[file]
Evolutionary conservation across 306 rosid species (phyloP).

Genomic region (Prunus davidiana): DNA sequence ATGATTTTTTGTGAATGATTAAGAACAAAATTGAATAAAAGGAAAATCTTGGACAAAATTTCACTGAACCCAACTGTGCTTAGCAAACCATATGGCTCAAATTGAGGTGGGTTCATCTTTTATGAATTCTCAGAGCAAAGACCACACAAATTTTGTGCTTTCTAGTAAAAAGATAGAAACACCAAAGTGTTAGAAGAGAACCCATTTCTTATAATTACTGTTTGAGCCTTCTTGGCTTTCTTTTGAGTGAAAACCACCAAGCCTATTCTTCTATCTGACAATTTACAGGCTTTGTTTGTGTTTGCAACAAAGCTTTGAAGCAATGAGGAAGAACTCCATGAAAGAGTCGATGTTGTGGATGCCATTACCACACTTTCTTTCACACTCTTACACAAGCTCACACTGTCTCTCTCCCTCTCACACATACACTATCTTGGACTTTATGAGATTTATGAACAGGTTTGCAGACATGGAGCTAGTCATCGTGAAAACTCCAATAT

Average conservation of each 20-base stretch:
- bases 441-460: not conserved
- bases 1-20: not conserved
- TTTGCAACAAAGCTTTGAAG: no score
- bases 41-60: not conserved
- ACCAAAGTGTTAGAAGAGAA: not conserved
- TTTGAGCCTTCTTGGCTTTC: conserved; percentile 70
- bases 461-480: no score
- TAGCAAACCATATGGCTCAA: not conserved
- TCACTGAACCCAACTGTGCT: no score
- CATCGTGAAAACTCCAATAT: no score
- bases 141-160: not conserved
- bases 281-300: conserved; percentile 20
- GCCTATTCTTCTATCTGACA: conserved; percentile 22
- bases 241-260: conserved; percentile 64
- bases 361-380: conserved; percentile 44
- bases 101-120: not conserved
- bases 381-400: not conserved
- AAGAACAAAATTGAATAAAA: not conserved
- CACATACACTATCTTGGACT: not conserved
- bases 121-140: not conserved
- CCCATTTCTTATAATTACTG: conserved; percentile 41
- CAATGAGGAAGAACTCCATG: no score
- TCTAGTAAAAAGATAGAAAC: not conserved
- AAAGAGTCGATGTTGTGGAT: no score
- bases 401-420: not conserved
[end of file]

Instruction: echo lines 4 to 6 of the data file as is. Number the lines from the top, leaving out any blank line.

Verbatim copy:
- bases 441-460: not conserved
- bases 1-20: not conserved
- TTTGCAACAAAGCTTTGAAG: no score